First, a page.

Woolly Rhinoceros

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The following article is from The Great Soviet Encyclopedia (1979). It might be outdated or ideologically biased.

Woolly Rhinoceros

 

(Coelodonta antiquitatis), an extinct odd-toed ungulate of the family Rhinocerotidae. The woolly rhinoceros was larger than modern rhinoceroses (its height at the shoulders was more than 2 m), and it was covered with thick, woolly hair. The body was massive, with a fatty hump on the neck and two horns on the head—one on the nose (up to 1 m long) and one farther back on the forehead (significantly shorter). The woolly rhinoceros and the mammoth inhabited the tundra and forest tundra, feeding on grasses, pine needles, shrubs, and the shoots of young trees. In the late Pleistocene epoch the woolly rhinoceros was distributed throughout Europe (with the exception of the extreme southern areas) and northern Asia. In the permafrost mountain rocks of Eastern Siberia, bones and even carcasses of woolly rhinoceroses have been found, covered with dark brown fur. Two carcasses without hair were found in the western Ukraine in clayey sands saturated with oil. Late Stone Age man hunted the woolly rhinoceros. Rock paintings of the animal have been preserved.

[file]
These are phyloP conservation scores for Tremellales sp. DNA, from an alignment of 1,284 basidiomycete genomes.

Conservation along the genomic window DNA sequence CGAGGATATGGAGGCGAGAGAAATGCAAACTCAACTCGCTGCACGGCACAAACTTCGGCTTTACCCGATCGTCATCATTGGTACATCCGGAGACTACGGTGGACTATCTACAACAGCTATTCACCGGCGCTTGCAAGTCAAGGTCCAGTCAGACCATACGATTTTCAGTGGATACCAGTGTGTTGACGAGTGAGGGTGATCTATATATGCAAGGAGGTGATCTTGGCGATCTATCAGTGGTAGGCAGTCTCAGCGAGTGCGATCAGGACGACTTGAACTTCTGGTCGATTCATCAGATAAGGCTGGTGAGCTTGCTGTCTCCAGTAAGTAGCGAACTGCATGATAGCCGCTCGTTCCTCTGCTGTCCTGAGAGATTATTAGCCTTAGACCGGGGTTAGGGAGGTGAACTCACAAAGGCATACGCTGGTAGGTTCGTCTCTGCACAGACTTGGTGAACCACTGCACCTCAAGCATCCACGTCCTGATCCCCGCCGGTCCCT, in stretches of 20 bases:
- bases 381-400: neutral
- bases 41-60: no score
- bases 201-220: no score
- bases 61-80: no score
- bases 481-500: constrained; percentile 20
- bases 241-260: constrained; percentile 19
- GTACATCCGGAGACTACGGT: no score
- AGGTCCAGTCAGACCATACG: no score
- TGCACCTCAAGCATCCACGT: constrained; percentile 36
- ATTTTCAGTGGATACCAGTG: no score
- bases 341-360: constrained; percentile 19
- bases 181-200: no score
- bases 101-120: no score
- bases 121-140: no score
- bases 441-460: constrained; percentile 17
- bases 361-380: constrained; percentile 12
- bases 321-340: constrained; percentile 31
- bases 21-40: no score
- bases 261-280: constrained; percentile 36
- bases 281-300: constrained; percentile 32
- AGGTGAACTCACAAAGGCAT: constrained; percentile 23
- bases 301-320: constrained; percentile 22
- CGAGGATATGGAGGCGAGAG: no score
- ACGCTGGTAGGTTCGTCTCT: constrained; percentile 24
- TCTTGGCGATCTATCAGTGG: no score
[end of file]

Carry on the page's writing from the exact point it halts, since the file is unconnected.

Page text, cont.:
REFERENCE

Gekker, R. F. Razvitie zhizni na zemle: Al’bom nagliadnykh posobii. Moscow, 1947.

B. A. TROFIMOV

The Great Soviet Encyclopedia, 3rd Edition (1970-1979). © 2010 The Gale Group, Inc. All rights reserved.
References in periodicals archive ?
Diedrich, "By ice age spotted hyenas protracted, cracked, nibbled and chewed skeleton remains of Coelodonta antiquitatis (Blumenbach, 1807) from the Lower Weichselian (Upper Pleistocene) open air prey deposit site Bad Wildungen-Biedensteg (Hesse, NW Germany)," Journal of Taphonomy, vol.
Diedrich, "A skeleton of an injured Coelodonta antiquitatis (Blumenbach 1807) from the Upper Pleistocene of north-western Germany," Cranium, vol.
Diedrich, "Ein Schadelfund und von Hyanen angenagter Oberschenkelknochen des Wollnashorns Coelodonta antiquitatis Blumenbach 1799 aus den pleistozanen Weserkiesen bei Minden (Norddeutschland)," Philippia, vol.
Diedrich, "Eingeschleppte und benagte Knochenreste von Coelodonta antiquitatis (Blumenbach, 1807) aus dem oberpleistozanen Fleckenhyanenhorst Perick-Hohlen im Nordsauerland (NW Deutschland) und Beitrag zur Taphonomie von Wollnashornknochen in Westfalen," Mitteilungen der Hohlen und Karstforscher, vol.